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Bureaucratic Structure and Personality.

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MN100 Course Assignment 1 Bureaucratic Structure and Personality The aims of the article are quite clear cut. Robert K Merton examines the structure and dysfunctions of a bureaucracy, also structural sources of over conformity. He has provided this article to give the reader an understanding of how an organisation is structured describing the ideal form of bureaucracy in giving us theories, he shows hierarchy (chain of command). In demonstrating different theories or indeed behaviour in the work place Robert K Merton adopts views from theorists; the theorists give their opinions on how an organisation or a business is run bureaucratically. Each case has some strength's and some weaknesses. Bureaucracy is a system of control, managing an organisation. Bureaucratic organizations are broken up into specialized departments or ministries, to each of which is assigned responsibility for pursuing a limited number of official goals. ...read more.


which means that a person is trained to be weak? In other words you are limited to what you can do, because you're trained to do a specific task that stops you doing anything else. Dysfunction is identified by Dewey's view of 'occupational psychosis' (P562) development of mental illness that is caused through work. Merton continues his assessment of dysfunctional bureaucracy by talking about 'displacement of goals' (p563) and red tape. Within the article there are theoretical and empirical findings. The views given by Weber are theoretical in terms of his 'ideal type'. Giving examples of clear cut-divisions, pecking order, series of rules and regulations that need to followed in order to work efficiently. The appointment of an official which is made by a person in a senior position or through some examination. There are trained salaried experts who again make organisations work. ...read more.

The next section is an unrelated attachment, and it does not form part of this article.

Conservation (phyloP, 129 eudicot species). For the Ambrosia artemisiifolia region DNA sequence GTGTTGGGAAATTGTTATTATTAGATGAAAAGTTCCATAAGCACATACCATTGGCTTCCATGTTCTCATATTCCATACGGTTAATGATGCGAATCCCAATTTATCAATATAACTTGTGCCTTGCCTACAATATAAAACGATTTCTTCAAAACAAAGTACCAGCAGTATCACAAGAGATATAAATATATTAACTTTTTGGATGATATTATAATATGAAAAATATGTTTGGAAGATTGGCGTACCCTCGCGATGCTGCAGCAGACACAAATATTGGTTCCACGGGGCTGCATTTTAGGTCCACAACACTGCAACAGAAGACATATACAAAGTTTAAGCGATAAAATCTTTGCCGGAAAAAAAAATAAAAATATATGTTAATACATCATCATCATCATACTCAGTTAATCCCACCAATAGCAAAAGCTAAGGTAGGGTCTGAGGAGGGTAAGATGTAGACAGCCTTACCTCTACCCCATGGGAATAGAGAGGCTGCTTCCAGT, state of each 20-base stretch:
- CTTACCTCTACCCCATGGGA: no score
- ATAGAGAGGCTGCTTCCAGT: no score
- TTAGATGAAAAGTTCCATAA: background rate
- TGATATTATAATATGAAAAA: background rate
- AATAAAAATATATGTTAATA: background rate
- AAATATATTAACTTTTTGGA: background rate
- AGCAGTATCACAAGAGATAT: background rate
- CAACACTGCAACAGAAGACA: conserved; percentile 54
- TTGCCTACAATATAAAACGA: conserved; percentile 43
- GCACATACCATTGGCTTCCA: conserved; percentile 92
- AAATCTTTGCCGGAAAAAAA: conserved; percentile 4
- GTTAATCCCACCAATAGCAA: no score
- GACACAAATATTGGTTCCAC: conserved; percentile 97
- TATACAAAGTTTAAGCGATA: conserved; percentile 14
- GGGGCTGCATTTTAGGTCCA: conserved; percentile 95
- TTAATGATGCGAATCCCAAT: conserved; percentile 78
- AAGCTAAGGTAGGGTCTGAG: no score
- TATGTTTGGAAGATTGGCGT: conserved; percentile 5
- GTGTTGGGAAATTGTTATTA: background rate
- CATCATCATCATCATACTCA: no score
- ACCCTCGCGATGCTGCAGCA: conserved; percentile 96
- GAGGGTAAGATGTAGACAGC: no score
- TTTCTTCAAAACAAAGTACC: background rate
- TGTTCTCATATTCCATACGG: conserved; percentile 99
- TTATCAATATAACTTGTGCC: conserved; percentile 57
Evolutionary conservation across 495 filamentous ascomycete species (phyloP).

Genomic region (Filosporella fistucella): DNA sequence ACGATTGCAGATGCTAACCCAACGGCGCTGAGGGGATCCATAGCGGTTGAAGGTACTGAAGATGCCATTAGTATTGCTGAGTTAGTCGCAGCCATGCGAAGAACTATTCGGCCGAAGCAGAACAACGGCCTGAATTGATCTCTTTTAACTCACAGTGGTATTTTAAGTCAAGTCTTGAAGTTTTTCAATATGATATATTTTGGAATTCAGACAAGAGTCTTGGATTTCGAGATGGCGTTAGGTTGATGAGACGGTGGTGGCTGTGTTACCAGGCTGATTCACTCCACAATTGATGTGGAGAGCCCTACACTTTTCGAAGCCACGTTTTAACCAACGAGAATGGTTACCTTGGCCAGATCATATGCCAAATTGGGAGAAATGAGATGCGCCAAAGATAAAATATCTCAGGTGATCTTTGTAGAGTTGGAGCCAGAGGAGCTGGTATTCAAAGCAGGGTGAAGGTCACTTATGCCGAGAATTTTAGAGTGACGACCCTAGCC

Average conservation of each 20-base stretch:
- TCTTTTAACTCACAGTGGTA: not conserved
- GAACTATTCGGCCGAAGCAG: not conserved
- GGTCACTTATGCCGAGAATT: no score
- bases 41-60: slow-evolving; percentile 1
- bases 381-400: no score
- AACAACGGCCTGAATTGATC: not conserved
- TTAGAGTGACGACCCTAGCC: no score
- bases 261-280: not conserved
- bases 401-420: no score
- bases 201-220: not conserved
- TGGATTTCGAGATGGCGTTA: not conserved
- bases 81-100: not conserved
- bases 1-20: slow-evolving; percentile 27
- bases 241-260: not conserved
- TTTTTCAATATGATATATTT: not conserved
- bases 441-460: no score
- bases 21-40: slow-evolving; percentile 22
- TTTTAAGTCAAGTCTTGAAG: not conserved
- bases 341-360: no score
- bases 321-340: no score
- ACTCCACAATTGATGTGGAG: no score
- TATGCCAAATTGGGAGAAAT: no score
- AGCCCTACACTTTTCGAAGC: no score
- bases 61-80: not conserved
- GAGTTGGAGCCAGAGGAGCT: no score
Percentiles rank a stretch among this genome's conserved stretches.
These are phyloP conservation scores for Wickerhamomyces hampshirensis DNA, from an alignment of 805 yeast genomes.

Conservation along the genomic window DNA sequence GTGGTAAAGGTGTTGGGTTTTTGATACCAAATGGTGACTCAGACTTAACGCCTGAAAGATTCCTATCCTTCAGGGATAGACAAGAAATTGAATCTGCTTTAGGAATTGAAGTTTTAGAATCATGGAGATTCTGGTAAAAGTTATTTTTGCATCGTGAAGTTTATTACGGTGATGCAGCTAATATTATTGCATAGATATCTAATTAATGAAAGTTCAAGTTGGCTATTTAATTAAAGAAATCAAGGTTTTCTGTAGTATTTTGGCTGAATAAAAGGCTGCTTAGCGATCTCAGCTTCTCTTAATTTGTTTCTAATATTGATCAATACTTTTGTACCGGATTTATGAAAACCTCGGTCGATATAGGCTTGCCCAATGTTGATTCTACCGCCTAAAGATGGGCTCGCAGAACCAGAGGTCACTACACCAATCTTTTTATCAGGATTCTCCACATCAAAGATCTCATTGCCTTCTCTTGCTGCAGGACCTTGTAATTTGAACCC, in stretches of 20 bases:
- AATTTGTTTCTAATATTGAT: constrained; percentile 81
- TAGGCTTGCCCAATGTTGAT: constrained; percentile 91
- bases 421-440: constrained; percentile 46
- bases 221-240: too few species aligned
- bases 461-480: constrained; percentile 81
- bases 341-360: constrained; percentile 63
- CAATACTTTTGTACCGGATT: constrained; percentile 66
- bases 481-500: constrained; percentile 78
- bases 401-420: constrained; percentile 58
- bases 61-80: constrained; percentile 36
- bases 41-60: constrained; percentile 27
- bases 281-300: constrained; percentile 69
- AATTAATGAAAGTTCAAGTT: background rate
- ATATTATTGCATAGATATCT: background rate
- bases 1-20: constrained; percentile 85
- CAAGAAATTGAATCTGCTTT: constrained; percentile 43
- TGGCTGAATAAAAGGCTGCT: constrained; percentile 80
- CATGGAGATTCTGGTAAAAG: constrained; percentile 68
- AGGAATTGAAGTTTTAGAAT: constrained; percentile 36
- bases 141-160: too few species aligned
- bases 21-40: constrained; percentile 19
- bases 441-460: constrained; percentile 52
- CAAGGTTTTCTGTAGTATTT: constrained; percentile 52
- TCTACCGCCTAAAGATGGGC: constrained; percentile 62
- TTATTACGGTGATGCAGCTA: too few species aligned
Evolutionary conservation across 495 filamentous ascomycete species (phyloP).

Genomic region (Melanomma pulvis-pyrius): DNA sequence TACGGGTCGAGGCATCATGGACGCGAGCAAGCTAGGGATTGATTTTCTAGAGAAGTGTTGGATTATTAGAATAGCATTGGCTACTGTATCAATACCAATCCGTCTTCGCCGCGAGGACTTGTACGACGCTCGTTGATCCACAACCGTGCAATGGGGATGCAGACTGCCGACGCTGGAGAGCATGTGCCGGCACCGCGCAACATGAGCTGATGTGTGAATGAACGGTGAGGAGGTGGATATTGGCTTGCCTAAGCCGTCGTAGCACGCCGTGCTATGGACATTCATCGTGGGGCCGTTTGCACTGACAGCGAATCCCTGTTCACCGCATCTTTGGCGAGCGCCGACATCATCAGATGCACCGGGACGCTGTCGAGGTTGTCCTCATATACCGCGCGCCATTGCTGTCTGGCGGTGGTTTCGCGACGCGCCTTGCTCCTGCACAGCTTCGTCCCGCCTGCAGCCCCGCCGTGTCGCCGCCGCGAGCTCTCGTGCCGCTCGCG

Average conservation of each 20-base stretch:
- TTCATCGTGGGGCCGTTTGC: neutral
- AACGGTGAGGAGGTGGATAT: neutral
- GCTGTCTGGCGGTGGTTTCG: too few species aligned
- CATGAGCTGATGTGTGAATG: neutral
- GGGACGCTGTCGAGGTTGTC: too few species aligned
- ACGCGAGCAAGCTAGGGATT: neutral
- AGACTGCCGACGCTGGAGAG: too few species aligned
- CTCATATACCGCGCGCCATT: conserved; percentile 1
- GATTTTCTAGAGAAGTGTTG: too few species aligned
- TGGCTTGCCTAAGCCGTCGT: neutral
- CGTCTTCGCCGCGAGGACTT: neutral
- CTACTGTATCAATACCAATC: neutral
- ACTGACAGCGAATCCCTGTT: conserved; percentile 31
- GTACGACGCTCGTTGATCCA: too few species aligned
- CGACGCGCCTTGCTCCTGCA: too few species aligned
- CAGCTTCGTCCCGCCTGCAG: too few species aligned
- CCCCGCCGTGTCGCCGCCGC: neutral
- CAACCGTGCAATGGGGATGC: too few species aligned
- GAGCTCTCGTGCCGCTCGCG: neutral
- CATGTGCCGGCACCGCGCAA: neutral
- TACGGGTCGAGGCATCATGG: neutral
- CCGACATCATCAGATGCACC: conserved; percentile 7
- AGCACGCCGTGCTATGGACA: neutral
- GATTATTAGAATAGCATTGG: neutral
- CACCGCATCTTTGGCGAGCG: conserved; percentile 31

leads to aggression in groups to be minimised this is a positive thing allowing workers to perhaps motivate each other, but this informal social organisation may give way to favouritism in other words workers supporting each other but in doing so there is neglection of clients and higher officials. To conclude Robert K Merton's arguments are convincing he starts by telling us about the good of bureaucracy, and then he reveals the dysfunctions. One of the dysfunctions is the effect of personality that creates over conformity. People start to think about the rules rather then the aims, this because of trained incapacity, however as people we can not expect to abide by every single rule, and what one has to do become what one ought to do. People do not know how to cope with different situations. Bureaucracy demands devotion to regulations. The people at the top have the full picture but those at the bottom don't. Jahangier Rouf Management 1st November 2003 ...read more.

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